Happy 2015, everyone! Here’s a wonderful slow cooker dish I recently discovered in my Williams-Sonoma New Slow Cooker Cookbook (by Brigit Binns). Do you think of veggies in a slow cooker as mushy, dull and flavorless? Well, as I’m learning, that’s simply not true. This cookbook is full of contemporary slow cooker dishes with crunchy side dishes like corn salsas or wonderful salads with easy vinaigrettes.
If you’ve never cooked with fennel, I promise it’s actually quite easy. Don’t get weirded out by its funny shapes in the picture above. Once you slice off the green tops you have something similar to a small onion in size to work with – and like an onion it’s got lots of fantastic layers…but unlike an onion, fennel’s flavor has a subtle hint of black licorice. So nope, no eyes tearing up like you might sometimes experience chopping an onion.
This dish is perfect as a vegetarian or vegan main course (just substitute vegetable stock for the chicken stock called for) or as a side dish.
- 2 fennel bulbs, about 1 lb (500 g) total weight
- 1 T extra virgin olive oil, plus more for drizzling
- 1 large shallot, minced
- 4 cloves garlic, minced
- 1/4 – 1/2 tsp red pepper flakes, to taste
- 2 T dry white wine
- 1/2 tsp white wine vinegar
- 1/3 C (80 ml) chicken stock
- 2 sprigs fresh oregano or 1/2 tsp dried oregano
- Salt and freshly ground black pepper (1/2 tsp salt to start)
- 1 orange
- 1/2 C (75g) pitted kalamata olives, halved
Cut off the green stems and feathery tops and any bruised outer stalks from each fennel bulb. Chop the feather tops to yield 2 T and set aside. Quarter each bulb lengthwise, then halve each quarter lengthwise and trim away the core, leaving just a little of the core intact to hold each wedge together. You should have 16 wedges. Place the fennel in a slow cooker.
In a small, heavy frying pan over medium-high heat, warm the oil. Add the shallot and sauté until lightly golden, about 4 minutes. Add the garlic and pepper flakes to taste and cook for 1 minute more. Pour in the wine and vinegar and stir to dislodge any browned bits on the pan bottom. Stir in the stock, oregano sprigs (or dried oregano), 1/2 tsp salt and several grinds of pepper. Transfer the contents of the pan to the slow cooker. Cover and cook on the low setting for 2 1/2 hours. The fennel should be tender but not mushy.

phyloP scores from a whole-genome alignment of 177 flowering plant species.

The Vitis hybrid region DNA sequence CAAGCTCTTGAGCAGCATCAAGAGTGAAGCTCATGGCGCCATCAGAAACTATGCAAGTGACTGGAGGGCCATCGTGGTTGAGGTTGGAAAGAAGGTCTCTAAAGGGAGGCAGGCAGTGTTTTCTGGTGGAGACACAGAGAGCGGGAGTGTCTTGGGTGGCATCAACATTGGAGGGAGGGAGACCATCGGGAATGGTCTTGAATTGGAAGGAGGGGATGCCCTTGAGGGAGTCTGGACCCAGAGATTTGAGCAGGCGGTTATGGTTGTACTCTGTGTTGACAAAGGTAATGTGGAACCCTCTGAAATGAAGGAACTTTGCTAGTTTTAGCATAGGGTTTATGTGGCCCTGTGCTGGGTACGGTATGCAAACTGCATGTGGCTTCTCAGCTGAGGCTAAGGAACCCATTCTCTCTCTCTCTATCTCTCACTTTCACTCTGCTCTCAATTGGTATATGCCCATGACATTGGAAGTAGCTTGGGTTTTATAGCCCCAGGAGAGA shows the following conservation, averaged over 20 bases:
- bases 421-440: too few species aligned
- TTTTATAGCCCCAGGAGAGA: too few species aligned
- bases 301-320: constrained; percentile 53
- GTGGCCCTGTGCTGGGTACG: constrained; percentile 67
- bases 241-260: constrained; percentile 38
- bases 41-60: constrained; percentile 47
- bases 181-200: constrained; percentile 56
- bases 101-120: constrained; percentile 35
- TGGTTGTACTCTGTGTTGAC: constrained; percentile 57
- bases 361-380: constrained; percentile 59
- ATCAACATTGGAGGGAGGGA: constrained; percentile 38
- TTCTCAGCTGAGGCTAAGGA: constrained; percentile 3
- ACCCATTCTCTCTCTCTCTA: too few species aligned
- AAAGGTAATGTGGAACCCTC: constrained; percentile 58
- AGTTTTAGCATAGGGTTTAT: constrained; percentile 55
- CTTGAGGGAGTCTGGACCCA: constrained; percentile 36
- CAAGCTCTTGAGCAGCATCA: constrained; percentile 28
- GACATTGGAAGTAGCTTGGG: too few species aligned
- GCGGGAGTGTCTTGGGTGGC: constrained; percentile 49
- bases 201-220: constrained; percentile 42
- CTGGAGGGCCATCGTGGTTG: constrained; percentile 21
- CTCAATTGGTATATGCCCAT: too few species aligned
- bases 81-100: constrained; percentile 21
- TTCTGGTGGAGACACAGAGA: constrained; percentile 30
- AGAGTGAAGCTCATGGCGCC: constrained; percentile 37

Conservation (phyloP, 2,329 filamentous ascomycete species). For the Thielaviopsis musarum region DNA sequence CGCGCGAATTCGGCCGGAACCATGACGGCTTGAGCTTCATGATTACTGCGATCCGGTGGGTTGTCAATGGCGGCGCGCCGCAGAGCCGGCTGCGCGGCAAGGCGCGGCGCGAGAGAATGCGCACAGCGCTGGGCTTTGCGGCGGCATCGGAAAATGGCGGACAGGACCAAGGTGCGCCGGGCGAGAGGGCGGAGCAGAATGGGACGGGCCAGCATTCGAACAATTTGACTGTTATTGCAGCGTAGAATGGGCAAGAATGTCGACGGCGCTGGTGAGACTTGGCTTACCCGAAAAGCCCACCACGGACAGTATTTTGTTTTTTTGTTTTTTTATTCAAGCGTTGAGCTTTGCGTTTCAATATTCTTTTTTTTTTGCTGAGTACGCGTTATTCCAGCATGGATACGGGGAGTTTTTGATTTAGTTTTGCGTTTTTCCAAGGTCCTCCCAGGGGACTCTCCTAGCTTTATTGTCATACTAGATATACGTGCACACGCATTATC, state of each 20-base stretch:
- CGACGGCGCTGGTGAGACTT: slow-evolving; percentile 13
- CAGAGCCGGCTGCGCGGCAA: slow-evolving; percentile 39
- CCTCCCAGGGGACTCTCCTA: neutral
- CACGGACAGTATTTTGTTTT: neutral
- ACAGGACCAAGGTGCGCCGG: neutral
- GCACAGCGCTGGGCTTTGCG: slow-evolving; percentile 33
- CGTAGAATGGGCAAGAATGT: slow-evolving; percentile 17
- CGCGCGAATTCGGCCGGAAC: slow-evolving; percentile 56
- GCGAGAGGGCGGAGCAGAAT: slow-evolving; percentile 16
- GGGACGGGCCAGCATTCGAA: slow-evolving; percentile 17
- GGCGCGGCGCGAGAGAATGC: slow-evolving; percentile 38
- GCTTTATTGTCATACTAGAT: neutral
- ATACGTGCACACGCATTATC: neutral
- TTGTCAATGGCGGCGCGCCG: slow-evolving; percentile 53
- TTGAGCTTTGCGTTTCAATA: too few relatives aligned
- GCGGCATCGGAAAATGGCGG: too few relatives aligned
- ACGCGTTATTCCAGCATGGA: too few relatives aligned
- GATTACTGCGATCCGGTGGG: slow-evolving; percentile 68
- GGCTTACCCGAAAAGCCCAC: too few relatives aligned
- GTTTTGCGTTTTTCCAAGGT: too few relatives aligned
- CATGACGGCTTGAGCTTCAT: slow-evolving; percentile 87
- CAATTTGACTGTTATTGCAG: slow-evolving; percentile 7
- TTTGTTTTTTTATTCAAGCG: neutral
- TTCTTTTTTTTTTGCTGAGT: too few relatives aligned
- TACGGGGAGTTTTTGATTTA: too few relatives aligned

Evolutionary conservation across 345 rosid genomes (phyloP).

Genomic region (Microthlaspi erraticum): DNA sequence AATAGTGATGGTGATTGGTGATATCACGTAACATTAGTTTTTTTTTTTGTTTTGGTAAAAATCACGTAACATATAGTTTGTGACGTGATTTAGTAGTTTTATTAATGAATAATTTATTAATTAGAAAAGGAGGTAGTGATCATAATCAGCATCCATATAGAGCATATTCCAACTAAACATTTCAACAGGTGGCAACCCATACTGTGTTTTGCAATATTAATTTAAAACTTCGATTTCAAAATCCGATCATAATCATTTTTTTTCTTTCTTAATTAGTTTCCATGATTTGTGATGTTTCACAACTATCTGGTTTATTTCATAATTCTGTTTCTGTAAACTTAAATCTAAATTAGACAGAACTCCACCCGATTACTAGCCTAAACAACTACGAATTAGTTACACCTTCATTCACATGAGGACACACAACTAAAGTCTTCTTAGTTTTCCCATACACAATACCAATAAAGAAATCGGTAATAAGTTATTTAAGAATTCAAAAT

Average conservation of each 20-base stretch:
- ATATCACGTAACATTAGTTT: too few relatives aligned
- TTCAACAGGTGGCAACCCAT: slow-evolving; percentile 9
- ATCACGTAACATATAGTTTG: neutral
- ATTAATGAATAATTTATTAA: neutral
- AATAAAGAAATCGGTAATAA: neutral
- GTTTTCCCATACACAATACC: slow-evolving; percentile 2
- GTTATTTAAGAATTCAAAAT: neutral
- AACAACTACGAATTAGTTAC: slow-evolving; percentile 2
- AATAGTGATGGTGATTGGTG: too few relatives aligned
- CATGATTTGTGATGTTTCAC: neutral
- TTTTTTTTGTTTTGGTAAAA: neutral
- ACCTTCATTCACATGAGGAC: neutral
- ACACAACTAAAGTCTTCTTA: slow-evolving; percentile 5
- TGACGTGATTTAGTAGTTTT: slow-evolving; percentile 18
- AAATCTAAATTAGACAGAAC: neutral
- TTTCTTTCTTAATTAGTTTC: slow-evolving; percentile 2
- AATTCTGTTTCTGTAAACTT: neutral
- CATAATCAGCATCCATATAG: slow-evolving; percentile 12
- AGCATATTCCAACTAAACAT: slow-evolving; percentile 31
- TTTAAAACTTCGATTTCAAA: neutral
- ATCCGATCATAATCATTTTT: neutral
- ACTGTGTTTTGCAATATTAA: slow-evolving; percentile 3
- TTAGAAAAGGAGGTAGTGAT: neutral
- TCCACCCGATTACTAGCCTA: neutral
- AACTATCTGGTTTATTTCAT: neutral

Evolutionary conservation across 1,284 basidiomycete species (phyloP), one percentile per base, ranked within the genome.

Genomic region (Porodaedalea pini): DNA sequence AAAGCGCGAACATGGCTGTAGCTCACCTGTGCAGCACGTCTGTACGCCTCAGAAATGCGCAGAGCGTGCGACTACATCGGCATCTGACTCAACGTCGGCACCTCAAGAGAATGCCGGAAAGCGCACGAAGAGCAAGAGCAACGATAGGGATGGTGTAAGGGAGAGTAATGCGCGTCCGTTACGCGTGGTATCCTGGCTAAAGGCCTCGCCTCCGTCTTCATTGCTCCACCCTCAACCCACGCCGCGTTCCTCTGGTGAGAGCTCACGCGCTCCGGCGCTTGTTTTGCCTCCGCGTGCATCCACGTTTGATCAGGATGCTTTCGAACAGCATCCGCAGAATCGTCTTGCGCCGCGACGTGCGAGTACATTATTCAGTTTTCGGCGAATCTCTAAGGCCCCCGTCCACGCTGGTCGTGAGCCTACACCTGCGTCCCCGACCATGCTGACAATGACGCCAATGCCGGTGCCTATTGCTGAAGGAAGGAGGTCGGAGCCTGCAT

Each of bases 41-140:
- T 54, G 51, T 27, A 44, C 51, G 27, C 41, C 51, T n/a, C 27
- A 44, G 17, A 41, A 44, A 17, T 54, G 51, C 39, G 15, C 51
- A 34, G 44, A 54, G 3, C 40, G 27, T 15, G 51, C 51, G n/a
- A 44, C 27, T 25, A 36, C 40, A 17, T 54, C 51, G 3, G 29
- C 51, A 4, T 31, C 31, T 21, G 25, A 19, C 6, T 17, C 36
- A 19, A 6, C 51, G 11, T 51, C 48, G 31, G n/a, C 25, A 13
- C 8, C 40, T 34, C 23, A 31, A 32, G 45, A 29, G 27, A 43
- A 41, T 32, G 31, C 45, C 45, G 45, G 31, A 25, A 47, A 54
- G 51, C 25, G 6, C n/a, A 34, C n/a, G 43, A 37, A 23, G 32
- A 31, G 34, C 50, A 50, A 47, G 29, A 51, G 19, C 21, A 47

Just before the fennel is ready, grate the zest from the orange and set aside. Then, trim away the remaining rind and segment the orange. Coarsely chop the orange segments.
Using a slotted spoon, transfer the fennel wedges to a warm platter. Taste the braising liquid and adjust the seasoning with salt pepper and a little more vinegar, if needed. Spoon some of the liquid over the fennel wedges and scatter the fennel tops, olives, grated orange zest and orange segments over the top. Drizzle with olive oil and serve.
Fivenineteen notes: the flavors in this dish are incredible. The orange adds a sweet, sunny note, while the red pepper flakes bring a little spicy heat. The black olives are earthy and salty, and the anise-flavored fennel tops add freshness. Delicious!
I used a 3 quart slow cooker with a ceramic insert, and I could have probably let the fennel go a full 3 hours, rather than the 2 1/2 hours the recipe calls for. You’ll want your fennel tender, not mushy, so keep an eye near the end to see what works for you. I try to avoid opening the slow cooker lid as much as possible as it interferes with the cooking process; the slow cooker will take a while to readjust to the right temperature after the lid is opened and that hot, moist air escapes. But sometimes you need to open it and check your food’s progress.
If you’re using fresh oregano springs, strip off the leaves from the stem and tear gently. No need to mince them before adding.
It didn’t seem like there was enough braising liquid when I was sautéing the shallots, garlic and adding in the vinegar and wine. But it turned out great, and I’ll definitely make this recipe again.